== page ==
Graphic Reading Superintendents Huddle Flood Recovery 9.1.22

Superintendents from eastern Kentucky school districts that were devastated by the July flooding shared some good news about their progress during a virtual meeting with leadership from the Kentucky Department of Education (KDE) on Sept. 1.

Currently, more than 7,600 students in eastern Kentucky are not back in school after the flooding, but four school districts (Jenkins Independent, Knott County, Leslie County and Letcher County) and two schools in Perry County will be starting later this month.  

“We have set a start date for school – we still have some obstacles to overcome, but we are looking at starting school in Letcher County on Sept. 21,” said Superintendent Denise Yonts.

Yonts said that just as Thursday’s huddle call with KDE began, she received a text from one of the district’s partners who have been working on a sewer system issue she had previously worried would cause her schools to remain closed for at least another month.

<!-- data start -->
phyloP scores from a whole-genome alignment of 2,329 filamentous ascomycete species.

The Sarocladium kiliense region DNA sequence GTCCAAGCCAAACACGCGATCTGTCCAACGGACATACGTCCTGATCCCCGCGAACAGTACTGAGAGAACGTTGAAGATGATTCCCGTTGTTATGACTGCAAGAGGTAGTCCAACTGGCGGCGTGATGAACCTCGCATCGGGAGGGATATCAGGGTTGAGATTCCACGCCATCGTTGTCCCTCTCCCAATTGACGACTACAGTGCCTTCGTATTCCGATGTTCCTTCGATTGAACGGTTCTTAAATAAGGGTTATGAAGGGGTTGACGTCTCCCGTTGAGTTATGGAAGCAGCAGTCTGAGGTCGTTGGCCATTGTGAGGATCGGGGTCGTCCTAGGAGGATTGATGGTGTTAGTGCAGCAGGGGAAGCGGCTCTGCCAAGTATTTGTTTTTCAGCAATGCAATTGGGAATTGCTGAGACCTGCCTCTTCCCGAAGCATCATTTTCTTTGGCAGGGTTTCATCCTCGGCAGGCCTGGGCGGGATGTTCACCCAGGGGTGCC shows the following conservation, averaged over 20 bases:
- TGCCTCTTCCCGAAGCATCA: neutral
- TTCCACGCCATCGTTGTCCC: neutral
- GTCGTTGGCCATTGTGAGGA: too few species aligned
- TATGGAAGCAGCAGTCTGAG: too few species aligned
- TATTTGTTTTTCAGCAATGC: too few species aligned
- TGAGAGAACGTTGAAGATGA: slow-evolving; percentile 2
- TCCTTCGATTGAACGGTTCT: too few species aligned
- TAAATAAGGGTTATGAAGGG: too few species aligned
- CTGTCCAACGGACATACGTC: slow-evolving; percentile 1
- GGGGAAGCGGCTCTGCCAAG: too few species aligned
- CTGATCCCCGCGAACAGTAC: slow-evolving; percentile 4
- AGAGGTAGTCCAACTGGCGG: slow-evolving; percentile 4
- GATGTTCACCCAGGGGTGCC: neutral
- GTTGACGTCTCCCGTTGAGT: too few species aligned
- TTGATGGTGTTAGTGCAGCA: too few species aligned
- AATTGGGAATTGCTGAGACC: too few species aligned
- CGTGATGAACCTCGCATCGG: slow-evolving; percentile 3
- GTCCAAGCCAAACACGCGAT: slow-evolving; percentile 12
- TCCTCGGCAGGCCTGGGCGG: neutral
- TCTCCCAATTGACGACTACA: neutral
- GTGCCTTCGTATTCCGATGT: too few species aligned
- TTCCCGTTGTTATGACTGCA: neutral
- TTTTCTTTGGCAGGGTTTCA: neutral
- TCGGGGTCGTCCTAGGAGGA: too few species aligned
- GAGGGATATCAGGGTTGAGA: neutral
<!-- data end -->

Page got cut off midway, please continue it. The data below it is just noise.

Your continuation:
“He (said) he had good news for me,” she said with a smile. “Things are improving.”

Knott County Schools will return on Sept. 19 after meetings with project managers and architects.

“We were probably 75% confident and now we are 90% confident barring any unforeseen circumstances. All the challenges have been removed or met,” said Superintendent Brent Hoover.

In Perry County, two of the district’s schools, Buckhorn and Robinson Elementary, were severely damaged by floodwaters. Students from both schools will be taught this year at the district’s A.B. Combs Elementary campus, a building that has been used primarily for sports since its closure in 2017. Students housed at A.B. Combs Elementary will start school on Sept. 6.

“We feel very confident we are ready to go,” said Superintendent Jonathan Jett. “We’re excited.”

Leslie County schools will go back on Sept. 6, and Jenkins Independent will go back on Sept. 12.

Many of the 25 districts affected by the flooding have large numbers of students and families displaced, but having them all back in school will help return a sense of normalcy the region has sought since the end of July.

“We are so thankful to get our students back because we’ve been able to better serve our families more by having them back in the building,” said Floyd County Superintendent Anna Shepherd.